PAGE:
Alexander Bufetov got his Diploma in Mathematics at the Independent University of Moscow in 1999 and his PhD at Princeton University in 2005. After one year as a Postdoctoral student at the University of Chicago, he was employed as an Assistant Professor at Rice University where he also held the 'Edgar Odell Lovett Junior Chair'. In 2009, Alexander Bufetov joined the Steklov Mathematical Institute where he passed his habilitation thesis in order ...

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*Research talks;Dynamical Systems and Ordinary Differential Equations*

I will present results on the dynamics of horocyclic flows on the unit tangent bundle of hyperbolic surfaces, density and equidistribution properties in particular. I will focus on infinite volume hyperbolic surfaces. My aim is to show how these properties are related to dynamical properties of geodesic flows, as product structure, ergodicity, mixing, ...

37D40

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*Exposés de recherche*

For 20 years we have known that average values of characteristic polynomials of random unitary matrices provide a good model for moments of the Riemann zeta function. Now we consider mixed moments of characteristic polynomials and their derivatives, calculations which are motivated by questions on the distribution of zeros of the derivative of the Riemann zeta function.

15B52 ; 11M26 ; 11M06

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*Exposés de recherche*

The real Ginibre ensemble consists of square real matrices whose entries are i.i.d. standard normal random variables. In sharp contrast to the complex and quaternion Ginibre ensemble, real eigenvalues in the real Ginibre ensemble attain positive likelihood. In turn, the spectral radius of a real Ginibe matrix follows a different limiting law for purely real eigenvalues than for non-real ones. Building on previous work by Rider, Sinclair and Poplavskyi, Tribe, Zaboronski, we will show that the limiting distribution of the largest real eigenvalue admits a closed form expression in terms of a distinguished solution to an inverse scattering problem for the Zakharov-Shabat system. This system is directly related to several of the most interesting nonlinear evolution equations in 1+1 dimensions which are solvable by the inverse scattering method, for instance the nonlinear Schr¨odinger equation. The results of this talk are based on the recent preprint arXiv:1808.02419, joint with Jinho Baik.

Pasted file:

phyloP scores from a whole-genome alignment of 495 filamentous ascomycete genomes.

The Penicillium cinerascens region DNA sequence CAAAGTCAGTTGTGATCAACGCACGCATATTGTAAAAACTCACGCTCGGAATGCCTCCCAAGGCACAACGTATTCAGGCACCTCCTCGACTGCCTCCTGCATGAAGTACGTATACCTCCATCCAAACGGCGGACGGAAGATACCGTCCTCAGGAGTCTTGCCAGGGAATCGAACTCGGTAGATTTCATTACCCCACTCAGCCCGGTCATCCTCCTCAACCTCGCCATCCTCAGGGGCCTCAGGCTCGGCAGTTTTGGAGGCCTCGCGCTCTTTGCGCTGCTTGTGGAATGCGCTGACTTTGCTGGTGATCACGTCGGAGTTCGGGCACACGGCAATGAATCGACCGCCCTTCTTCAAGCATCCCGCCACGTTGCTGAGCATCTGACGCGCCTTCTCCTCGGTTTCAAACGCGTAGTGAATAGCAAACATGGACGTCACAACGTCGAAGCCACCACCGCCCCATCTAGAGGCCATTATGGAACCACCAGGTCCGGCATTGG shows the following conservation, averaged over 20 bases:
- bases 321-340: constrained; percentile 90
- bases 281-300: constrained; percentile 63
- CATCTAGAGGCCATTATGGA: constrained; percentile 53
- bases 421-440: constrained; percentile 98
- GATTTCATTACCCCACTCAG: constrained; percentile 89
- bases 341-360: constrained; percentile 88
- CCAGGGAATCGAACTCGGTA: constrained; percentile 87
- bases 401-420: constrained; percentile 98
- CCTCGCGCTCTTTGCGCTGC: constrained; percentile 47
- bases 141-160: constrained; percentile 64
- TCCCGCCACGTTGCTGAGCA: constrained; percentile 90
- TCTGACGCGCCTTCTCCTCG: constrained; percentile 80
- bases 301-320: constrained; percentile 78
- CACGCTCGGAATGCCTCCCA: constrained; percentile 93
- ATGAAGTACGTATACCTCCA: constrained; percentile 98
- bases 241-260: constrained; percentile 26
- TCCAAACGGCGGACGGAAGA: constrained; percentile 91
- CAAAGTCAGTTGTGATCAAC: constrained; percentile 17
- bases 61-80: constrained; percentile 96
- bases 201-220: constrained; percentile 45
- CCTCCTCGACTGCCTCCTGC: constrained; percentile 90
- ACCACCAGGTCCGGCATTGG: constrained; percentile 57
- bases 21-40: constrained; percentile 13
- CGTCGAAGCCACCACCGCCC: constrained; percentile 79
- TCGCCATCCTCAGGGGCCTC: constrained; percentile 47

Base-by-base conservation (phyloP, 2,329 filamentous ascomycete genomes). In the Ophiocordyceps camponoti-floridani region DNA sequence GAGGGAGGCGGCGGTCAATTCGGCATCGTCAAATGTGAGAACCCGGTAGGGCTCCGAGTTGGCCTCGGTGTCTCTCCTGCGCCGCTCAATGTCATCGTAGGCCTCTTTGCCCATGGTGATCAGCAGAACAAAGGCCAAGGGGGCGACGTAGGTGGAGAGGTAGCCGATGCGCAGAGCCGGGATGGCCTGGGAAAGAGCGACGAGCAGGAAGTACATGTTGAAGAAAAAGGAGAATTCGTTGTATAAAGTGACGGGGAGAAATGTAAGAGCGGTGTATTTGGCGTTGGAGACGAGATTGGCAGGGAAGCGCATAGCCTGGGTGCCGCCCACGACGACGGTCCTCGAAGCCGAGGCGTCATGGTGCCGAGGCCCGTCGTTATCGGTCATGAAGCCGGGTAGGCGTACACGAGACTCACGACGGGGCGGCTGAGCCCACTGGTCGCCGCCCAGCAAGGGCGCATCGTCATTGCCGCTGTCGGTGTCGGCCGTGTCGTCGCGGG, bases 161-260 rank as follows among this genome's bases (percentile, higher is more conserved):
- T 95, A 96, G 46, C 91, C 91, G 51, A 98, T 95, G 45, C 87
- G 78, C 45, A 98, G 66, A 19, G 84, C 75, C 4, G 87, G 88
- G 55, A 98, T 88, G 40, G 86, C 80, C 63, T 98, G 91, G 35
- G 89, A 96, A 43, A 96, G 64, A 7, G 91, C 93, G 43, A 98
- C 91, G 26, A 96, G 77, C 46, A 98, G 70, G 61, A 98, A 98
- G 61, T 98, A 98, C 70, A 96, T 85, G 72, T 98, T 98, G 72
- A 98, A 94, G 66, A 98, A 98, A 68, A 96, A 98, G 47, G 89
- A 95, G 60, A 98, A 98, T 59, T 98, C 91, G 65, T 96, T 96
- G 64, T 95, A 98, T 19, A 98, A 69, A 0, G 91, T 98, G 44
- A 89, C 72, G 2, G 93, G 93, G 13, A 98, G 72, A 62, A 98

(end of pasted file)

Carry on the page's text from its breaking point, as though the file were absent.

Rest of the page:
The real Ginibre ensemble consists of square real matrices whose entries are i.i.d. standard normal random variables. In sharp contrast to the complex and quaternion Ginibre ensemble, real eigenvalues in the real Ginibre ensemble attain positive likelihood. In turn, the spectral radius of a real Ginibe matrix follows a different limiting law for purely real eigenvalues than for non-real ones. Building on previous work by Rider, Sinclair and ...

60B20 ; 45M05 ; 60G70

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*Exposés de recherche*

We consider the domino tilings of a large class of Aztec rectangles. For an appropriate scaling limit, we show that, the disordered region consists of roughly two arctic circles connected with a finite number of paths. The statistics of these paths is governed by a kernel, also found in other models (universality). The kernel thus obtained is believed to be a master kernel, from which the kernels, associated with critical points, can all be derived.
We consider the domino tilings of a large class of Aztec rectangles. For an appropriate scaling limit, we show that, the disordered region consists of roughly two arctic circles connected with a finite number of paths. The statistics of these paths is governed by a kernel, also found in other models (universality). The kernel thus obtained is believed to be a master kernel, from which the kernels, associated with critical points, can all be ...